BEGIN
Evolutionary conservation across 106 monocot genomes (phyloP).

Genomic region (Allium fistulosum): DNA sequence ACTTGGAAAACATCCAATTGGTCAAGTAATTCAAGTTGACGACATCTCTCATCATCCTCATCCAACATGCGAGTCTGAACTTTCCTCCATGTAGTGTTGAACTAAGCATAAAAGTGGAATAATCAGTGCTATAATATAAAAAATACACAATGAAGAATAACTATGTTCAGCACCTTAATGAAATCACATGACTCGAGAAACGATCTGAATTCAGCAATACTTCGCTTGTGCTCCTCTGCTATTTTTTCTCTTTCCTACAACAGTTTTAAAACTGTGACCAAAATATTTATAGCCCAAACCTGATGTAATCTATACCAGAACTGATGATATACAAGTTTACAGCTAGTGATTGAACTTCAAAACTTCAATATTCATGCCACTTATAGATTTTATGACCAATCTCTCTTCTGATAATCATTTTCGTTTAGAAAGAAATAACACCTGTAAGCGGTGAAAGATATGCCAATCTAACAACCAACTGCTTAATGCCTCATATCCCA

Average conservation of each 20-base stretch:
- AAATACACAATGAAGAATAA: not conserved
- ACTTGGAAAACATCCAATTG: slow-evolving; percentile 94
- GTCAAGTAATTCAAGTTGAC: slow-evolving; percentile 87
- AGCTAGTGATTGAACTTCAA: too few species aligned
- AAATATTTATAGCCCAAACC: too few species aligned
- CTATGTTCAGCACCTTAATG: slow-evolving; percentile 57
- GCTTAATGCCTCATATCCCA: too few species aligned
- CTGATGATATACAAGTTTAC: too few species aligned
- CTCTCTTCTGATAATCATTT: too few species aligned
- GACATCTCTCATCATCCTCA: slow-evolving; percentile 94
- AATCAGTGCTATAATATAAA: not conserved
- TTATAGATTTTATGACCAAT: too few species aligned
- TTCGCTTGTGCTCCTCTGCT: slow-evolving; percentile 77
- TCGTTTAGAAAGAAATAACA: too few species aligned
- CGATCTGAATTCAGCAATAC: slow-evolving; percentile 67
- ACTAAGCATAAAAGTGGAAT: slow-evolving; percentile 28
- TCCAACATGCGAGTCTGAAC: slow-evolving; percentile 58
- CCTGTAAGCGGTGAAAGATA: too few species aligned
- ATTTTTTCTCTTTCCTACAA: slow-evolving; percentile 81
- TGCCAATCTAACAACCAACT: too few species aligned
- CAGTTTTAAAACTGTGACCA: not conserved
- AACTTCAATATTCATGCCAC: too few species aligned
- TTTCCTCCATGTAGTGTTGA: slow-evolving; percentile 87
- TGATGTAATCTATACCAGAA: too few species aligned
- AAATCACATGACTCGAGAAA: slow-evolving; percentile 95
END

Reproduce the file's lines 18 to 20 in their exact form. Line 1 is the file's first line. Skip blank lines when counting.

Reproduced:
- CGATCTGAATTCAGCAATAC: slow-evolving; percentile 67
- ACTAAGCATAAAAGTGGAAT: slow-evolving; percentile 28
- TCCAACATGCGAGTCTGAAC: slow-evolving; percentile 58